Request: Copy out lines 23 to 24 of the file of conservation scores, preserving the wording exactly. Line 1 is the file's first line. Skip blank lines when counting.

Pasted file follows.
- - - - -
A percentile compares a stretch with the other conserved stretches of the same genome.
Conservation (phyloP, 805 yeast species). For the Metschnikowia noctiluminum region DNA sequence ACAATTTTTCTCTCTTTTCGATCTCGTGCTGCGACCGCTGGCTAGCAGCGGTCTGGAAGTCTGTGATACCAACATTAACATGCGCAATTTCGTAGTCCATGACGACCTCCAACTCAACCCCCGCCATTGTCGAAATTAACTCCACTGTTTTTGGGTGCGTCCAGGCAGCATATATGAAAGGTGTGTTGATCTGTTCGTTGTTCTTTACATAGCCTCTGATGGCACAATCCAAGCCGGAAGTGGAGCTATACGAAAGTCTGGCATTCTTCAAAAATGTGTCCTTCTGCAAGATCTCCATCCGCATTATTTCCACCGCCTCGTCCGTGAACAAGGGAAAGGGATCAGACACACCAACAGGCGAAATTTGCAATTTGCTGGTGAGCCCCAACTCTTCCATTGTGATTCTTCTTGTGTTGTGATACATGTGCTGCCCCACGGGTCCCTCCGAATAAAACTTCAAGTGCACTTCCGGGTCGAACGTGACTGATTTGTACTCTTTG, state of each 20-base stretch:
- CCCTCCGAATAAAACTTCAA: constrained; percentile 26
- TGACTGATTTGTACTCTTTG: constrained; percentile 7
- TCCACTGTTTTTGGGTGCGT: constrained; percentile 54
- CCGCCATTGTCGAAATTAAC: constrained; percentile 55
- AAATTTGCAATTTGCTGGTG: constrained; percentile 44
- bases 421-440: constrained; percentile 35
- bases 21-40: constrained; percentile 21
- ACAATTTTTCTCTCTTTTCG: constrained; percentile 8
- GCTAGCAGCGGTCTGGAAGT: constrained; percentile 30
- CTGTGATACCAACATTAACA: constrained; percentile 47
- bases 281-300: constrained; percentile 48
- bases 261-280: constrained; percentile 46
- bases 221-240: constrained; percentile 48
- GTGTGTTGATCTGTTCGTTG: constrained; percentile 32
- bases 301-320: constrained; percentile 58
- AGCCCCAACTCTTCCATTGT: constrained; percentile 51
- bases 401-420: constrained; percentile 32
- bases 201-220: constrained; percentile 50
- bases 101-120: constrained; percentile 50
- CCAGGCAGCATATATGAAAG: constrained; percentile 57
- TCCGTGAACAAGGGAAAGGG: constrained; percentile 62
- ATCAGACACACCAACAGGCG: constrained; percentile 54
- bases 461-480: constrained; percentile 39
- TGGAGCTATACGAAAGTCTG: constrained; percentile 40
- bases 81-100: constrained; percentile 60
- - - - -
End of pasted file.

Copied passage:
- TCCGTGAACAAGGGAAAGGG: constrained; percentile 62
- ATCAGACACACCAACAGGCG: constrained; percentile 54